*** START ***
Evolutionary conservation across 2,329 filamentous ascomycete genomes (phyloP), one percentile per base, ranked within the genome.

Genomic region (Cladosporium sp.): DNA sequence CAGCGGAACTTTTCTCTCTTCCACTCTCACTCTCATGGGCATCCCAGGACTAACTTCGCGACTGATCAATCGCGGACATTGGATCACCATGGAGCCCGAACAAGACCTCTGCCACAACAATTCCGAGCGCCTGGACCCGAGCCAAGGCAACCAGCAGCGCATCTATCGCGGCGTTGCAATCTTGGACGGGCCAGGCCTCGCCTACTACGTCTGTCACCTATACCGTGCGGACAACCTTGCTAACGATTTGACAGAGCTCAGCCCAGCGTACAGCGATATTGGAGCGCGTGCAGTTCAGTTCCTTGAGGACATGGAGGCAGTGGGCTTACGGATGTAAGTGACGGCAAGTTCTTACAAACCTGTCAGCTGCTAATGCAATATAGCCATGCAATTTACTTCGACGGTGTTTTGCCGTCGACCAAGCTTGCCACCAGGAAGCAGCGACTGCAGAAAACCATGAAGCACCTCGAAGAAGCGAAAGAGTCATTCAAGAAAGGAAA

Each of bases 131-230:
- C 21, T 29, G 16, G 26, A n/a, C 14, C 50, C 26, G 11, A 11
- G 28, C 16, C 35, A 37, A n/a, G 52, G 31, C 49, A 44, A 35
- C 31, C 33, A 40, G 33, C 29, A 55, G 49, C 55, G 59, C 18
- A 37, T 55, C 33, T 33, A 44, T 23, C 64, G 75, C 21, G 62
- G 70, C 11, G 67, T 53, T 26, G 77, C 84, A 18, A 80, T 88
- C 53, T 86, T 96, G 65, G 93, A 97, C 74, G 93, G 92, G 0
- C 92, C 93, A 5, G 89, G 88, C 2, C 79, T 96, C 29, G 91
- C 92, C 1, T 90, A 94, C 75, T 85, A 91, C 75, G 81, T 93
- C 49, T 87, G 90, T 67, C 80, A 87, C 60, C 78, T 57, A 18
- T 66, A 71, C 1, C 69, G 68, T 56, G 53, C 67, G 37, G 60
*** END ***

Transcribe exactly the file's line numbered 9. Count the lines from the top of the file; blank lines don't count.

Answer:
- C 53, T 86, T 96, G 65, G 93, A 97, C 74, G 93, G 92, G 0